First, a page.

Hong Kong Island
Hong Kong Island is an island in the southern part of Hong Kong. It has a population of 1,289,500 and its population density is 16,390/km2, as of 2008[update]. The island had a population of about 3,000 inhabitants scattered in a dozen fishing villages when it was occupied by the United Kingdom in the First Opium War (1839–1842). In 1842, the island was formally ceded in perpetuity to the UK under the Treaty of Nanking and the City of Victoria was then established on the island by the British Force in honour of Queen Victoria. The Central area on the island is the historical, political and economic centre of Hong Kong. The northern coast of the island forms the southern shore of the Victoria Harbour, which is largely responsible for the development of Hong Kong due to its deep waters favoured by large trade ships.
|Area||78.59 km2 (30.34 sq mi)|
|Highest elevation||552 m (1811 ft)|
|Highest point||Victoria Peak|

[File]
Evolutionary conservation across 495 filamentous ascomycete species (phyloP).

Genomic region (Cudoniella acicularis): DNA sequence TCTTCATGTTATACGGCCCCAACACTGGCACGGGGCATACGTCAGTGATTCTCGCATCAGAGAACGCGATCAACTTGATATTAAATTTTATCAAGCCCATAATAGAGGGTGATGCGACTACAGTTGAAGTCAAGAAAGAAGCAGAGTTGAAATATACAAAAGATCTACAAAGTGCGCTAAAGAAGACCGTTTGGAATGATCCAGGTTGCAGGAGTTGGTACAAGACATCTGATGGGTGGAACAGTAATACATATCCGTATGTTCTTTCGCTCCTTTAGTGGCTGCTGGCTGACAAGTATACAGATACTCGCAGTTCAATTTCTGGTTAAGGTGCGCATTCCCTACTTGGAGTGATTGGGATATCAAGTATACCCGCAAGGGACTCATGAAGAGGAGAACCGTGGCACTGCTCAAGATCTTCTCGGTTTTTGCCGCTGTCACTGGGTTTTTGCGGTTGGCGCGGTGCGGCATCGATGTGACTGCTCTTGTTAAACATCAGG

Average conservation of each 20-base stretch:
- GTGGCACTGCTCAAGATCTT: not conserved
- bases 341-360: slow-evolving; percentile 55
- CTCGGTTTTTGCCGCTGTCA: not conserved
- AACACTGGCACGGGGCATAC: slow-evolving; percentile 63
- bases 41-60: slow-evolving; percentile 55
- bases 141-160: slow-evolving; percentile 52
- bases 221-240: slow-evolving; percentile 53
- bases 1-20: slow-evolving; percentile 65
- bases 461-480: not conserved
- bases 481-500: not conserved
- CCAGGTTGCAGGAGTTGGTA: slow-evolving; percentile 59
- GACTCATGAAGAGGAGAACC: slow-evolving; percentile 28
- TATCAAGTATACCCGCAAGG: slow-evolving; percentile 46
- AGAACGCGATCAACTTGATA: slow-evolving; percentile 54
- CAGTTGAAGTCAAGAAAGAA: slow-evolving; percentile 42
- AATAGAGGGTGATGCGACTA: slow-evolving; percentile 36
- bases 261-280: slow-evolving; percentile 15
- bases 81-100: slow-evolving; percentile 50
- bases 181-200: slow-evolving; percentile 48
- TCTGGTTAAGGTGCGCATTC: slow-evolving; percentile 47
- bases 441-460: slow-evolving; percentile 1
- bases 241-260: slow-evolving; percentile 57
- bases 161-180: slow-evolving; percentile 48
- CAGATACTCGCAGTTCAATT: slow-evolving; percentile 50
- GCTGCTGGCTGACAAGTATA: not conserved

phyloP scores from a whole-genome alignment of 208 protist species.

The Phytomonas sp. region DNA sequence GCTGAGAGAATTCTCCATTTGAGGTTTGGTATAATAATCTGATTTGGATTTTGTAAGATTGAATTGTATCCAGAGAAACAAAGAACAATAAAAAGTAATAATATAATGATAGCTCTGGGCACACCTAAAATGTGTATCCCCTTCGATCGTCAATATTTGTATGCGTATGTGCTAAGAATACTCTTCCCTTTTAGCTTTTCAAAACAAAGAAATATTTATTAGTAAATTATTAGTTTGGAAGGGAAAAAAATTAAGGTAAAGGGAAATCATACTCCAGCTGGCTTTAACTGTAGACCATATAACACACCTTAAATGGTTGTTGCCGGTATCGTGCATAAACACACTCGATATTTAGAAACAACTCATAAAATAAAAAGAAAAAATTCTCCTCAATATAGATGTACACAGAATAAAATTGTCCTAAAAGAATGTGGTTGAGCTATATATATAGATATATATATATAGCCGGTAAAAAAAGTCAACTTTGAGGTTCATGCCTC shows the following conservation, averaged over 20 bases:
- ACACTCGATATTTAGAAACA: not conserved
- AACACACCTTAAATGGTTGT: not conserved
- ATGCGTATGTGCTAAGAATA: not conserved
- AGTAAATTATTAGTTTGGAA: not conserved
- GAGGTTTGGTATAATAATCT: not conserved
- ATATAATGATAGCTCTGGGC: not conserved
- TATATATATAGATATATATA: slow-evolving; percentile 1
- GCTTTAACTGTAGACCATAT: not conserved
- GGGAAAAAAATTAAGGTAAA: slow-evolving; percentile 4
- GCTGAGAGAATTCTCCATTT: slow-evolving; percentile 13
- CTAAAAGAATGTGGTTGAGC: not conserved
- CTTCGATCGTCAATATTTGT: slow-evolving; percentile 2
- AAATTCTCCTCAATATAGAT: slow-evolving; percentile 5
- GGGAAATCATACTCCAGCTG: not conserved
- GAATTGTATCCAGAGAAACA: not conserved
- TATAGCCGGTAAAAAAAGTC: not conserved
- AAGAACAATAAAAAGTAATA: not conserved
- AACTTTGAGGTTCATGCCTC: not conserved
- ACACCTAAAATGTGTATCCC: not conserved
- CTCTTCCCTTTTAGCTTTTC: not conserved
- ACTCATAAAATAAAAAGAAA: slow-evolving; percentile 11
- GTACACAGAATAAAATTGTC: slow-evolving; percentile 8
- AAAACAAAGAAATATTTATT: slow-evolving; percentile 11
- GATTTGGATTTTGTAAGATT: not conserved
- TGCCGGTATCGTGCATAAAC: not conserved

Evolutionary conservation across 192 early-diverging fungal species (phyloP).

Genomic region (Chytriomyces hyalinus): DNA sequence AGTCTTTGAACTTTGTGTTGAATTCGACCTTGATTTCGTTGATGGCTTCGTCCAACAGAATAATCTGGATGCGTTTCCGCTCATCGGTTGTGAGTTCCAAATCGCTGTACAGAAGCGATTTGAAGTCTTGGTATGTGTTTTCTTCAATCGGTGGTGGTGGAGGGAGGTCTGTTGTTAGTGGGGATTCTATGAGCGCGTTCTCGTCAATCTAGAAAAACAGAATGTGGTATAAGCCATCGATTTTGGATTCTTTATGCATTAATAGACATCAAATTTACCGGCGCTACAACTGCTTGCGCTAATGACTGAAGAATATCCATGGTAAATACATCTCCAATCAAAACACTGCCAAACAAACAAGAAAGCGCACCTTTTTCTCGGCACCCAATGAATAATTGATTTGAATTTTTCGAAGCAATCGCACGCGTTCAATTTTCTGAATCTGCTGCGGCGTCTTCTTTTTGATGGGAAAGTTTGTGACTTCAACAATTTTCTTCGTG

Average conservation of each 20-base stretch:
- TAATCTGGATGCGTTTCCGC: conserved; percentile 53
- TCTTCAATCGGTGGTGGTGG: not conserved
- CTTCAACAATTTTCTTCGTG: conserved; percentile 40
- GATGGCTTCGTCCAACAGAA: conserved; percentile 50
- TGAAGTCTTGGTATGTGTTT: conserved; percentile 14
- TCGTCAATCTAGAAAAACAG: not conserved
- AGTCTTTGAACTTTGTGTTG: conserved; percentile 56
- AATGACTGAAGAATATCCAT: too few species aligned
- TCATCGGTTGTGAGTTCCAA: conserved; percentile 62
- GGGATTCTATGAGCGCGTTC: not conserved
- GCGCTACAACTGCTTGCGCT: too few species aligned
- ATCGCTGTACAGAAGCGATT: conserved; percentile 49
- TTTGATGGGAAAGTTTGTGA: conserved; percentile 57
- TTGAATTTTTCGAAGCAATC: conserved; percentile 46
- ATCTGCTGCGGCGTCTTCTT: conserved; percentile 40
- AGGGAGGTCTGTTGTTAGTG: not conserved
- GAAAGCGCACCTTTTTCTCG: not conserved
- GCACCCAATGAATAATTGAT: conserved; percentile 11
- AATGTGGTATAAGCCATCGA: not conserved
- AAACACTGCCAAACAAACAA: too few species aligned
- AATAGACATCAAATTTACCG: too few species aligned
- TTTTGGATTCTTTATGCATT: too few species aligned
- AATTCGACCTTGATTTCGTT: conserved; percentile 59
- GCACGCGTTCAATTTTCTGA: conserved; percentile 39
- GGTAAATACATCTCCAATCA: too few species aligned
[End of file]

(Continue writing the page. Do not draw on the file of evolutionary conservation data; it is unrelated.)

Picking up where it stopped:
|Pop. density||16,390/km2 (42450/sq mi)|
|Ethnic groups||88.5%, Chinese, 4% Filipino, 2.4% Indonesian, 2.4% White|
|Hong Kong Island|
The island is home to many of the most famous sights in Hong Kong, such as "The Peak", Ocean Park, many historical sites and various large shopping centres. The mountain ranges across the island are also famous for hiking. The northern part of Hong Kong Island, together with Kowloon and Tsuen Wan New Town, forms the core urban area of Hong Kong. Their combined area is approximately 88.3 square kilometres (34.1 square miles) and their combined population (that of the northern part of the island and of Kowloon) is approximately 3,156,500, reflecting a population density of 35,700/km2 (91,500/sq. mi.).
The island is often referred to locally as "Hong Kong side" or "Island side". Suffix "side" applied to other locations (e.g. China-side and Kowloon Walled City-side), the sole remnant of which is "Kowloon side" when indicating the two sides of the harbour. The form was once more common in Britain than now, such as south/Surrey-side and endures in British placenames like Cheapside, Tyneside, and Teesside, not all of which have an obvious watercourse or boundary.